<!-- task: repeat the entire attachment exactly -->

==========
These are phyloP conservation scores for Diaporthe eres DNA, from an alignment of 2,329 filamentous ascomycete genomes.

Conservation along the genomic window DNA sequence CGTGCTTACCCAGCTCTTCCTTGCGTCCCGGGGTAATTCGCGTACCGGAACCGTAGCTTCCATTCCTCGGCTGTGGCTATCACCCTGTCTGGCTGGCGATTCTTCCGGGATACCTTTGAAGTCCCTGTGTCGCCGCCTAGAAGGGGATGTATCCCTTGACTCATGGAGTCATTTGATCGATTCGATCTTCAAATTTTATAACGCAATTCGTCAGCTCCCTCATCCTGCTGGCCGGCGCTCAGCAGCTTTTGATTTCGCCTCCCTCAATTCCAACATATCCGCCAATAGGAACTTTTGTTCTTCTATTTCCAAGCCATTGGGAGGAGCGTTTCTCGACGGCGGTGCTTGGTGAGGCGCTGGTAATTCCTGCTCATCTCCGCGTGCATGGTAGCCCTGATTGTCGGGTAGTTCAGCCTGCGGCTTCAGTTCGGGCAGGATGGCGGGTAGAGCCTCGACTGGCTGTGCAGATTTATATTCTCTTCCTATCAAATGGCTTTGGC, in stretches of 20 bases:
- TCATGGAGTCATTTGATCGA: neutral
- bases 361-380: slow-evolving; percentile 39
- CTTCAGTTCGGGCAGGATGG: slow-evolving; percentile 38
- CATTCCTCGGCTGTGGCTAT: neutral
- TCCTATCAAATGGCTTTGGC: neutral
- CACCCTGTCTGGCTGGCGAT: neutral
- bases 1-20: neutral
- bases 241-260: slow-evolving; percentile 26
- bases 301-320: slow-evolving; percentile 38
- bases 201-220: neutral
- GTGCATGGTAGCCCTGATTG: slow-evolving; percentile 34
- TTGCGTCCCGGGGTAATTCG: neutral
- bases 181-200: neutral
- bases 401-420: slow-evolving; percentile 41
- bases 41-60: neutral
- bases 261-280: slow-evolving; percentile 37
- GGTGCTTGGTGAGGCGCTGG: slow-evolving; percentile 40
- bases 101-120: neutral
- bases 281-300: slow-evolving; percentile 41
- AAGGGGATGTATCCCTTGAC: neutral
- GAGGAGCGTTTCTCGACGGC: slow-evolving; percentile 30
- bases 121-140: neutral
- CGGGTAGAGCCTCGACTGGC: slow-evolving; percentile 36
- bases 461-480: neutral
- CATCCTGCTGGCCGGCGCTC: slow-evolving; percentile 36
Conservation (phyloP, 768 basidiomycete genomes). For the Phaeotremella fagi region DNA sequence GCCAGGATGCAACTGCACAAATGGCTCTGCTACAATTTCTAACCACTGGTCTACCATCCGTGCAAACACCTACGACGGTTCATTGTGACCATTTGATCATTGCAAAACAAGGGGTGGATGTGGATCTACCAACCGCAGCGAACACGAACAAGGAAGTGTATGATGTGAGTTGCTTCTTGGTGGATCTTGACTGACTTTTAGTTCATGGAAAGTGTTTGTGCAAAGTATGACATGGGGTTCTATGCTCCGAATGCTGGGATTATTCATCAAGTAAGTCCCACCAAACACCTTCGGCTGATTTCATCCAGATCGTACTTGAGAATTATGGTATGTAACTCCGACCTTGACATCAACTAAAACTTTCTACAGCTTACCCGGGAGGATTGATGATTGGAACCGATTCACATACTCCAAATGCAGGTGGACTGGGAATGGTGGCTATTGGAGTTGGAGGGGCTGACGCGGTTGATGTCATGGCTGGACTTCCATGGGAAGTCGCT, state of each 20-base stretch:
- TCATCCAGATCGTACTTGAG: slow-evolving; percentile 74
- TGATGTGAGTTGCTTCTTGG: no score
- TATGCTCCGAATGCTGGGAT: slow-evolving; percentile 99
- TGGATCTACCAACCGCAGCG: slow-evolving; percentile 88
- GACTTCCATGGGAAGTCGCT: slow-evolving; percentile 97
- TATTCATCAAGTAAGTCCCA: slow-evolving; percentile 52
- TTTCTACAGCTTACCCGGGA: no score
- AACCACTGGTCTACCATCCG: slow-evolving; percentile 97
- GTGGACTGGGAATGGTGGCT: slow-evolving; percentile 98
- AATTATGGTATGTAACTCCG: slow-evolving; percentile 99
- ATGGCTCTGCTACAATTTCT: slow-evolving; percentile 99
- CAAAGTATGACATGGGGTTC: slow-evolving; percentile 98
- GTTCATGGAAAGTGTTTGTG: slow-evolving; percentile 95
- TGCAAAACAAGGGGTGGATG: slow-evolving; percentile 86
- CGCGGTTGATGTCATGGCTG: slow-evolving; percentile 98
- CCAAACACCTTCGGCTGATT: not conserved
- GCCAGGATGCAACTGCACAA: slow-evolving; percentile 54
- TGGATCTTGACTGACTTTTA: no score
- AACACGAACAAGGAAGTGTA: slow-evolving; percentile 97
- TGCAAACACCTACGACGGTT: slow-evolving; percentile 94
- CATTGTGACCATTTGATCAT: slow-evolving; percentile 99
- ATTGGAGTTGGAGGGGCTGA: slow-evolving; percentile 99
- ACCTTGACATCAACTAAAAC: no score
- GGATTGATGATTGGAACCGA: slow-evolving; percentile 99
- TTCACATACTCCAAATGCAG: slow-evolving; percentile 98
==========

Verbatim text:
These are phyloP conservation scores for Diaporthe eres DNA, from an alignment of 2,329 filamentous ascomycete genomes.

Conservation along the genomic window DNA sequence CGTGCTTACCCAGCTCTTCCTTGCGTCCCGGGGTAATTCGCGTACCGGAACCGTAGCTTCCATTCCTCGGCTGTGGCTATCACCCTGTCTGGCTGGCGATTCTTCCGGGATACCTTTGAAGTCCCTGTGTCGCCGCCTAGAAGGGGATGTATCCCTTGACTCATGGAGTCATTTGATCGATTCGATCTTCAAATTTTATAACGCAATTCGTCAGCTCCCTCATCCTGCTGGCCGGCGCTCAGCAGCTTTTGATTTCGCCTCCCTCAATTCCAACATATCCGCCAATAGGAACTTTTGTTCTTCTATTTCCAAGCCATTGGGAGGAGCGTTTCTCGACGGCGGTGCTTGGTGAGGCGCTGGTAATTCCTGCTCATCTCCGCGTGCATGGTAGCCCTGATTGTCGGGTAGTTCAGCCTGCGGCTTCAGTTCGGGCAGGATGGCGGGTAGAGCCTCGACTGGCTGTGCAGATTTATATTCTCTTCCTATCAAATGGCTTTGGC, in stretches of 20 bases:
- TCATGGAGTCATTTGATCGA: neutral
- bases 361-380: slow-evolving; percentile 39
- CTTCAGTTCGGGCAGGATGG: slow-evolving; percentile 38
- CATTCCTCGGCTGTGGCTAT: neutral
- TCCTATCAAATGGCTTTGGC: neutral
- CACCCTGTCTGGCTGGCGAT: neutral
- bases 1-20: neutral
- bases 241-260: slow-evolving; percentile 26
- bases 301-320: slow-evolving; percentile 38
- bases 201-220: neutral
- GTGCATGGTAGCCCTGATTG: slow-evolving; percentile 34
- TTGCGTCCCGGGGTAATTCG: neutral
- bases 181-200: neutral
- bases 401-420: slow-evolving; percentile 41
- bases 41-60: neutral
- bases 261-280: slow-evolving; percentile 37
- GGTGCTTGGTGAGGCGCTGG: slow-evolving; percentile 40
- bases 101-120: neutral
- bases 281-300: slow-evolving; percentile 41
- AAGGGGATGTATCCCTTGAC: neutral
- GAGGAGCGTTTCTCGACGGC: slow-evolving; percentile 30
- bases 121-140: neutral
- CGGGTAGAGCCTCGACTGGC: slow-evolving; percentile 36
- bases 461-480: neutral
- CATCCTGCTGGCCGGCGCTC: slow-evolving; percentile 36
Conservation (phyloP, 768 basidiomycete genomes). For the Phaeotremella fagi region DNA sequence GCCAGGATGCAACTGCACAAATGGCTCTGCTACAATTTCTAACCACTGGTCTACCATCCGTGCAAACACCTACGACGGTTCATTGTGACCATTTGATCATTGCAAAACAAGGGGTGGATGTGGATCTACCAACCGCAGCGAACACGAACAAGGAAGTGTATGATGTGAGTTGCTTCTTGGTGGATCTTGACTGACTTTTAGTTCATGGAAAGTGTTTGTGCAAAGTATGACATGGGGTTCTATGCTCCGAATGCTGGGATTATTCATCAAGTAAGTCCCACCAAACACCTTCGGCTGATTTCATCCAGATCGTACTTGAGAATTATGGTATGTAACTCCGACCTTGACATCAACTAAAACTTTCTACAGCTTACCCGGGAGGATTGATGATTGGAACCGATTCACATACTCCAAATGCAGGTGGACTGGGAATGGTGGCTATTGGAGTTGGAGGGGCTGACGCGGTTGATGTCATGGCTGGACTTCCATGGGAAGTCGCT, state of each 20-base stretch:
- TCATCCAGATCGTACTTGAG: slow-evolving; percentile 74
- TGATGTGAGTTGCTTCTTGG: no score
- TATGCTCCGAATGCTGGGAT: slow-evolving; percentile 99
- TGGATCTACCAACCGCAGCG: slow-evolving; percentile 88
- GACTTCCATGGGAAGTCGCT: slow-evolving; percentile 97
- TATTCATCAAGTAAGTCCCA: slow-evolving; percentile 52
- TTTCTACAGCTTACCCGGGA: no score
- AACCACTGGTCTACCATCCG: slow-evolving; percentile 97
- GTGGACTGGGAATGGTGGCT: slow-evolving; percentile 98
- AATTATGGTATGTAACTCCG: slow-evolving; percentile 99
- ATGGCTCTGCTACAATTTCT: slow-evolving; percentile 99
- CAAAGTATGACATGGGGTTC: slow-evolving; percentile 98
- GTTCATGGAAAGTGTTTGTG: slow-evolving; percentile 95
- TGCAAAACAAGGGGTGGATG: slow-evolving; percentile 86
- CGCGGTTGATGTCATGGCTG: slow-evolving; percentile 98
- CCAAACACCTTCGGCTGATT: not conserved
- GCCAGGATGCAACTGCACAA: slow-evolving; percentile 54
- TGGATCTTGACTGACTTTTA: no score
- AACACGAACAAGGAAGTGTA: slow-evolving; percentile 97
- TGCAAACACCTACGACGGTT: slow-evolving; percentile 94
- CATTGTGACCATTTGATCAT: slow-evolving; percentile 99
- ATTGGAGTTGGAGGGGCTGA: slow-evolving; percentile 99
- ACCTTGACATCAACTAAAAC: no score
- GGATTGATGATTGGAACCGA: slow-evolving; percentile 99
- TTCACATACTCCAAATGCAG: slow-evolving; percentile 98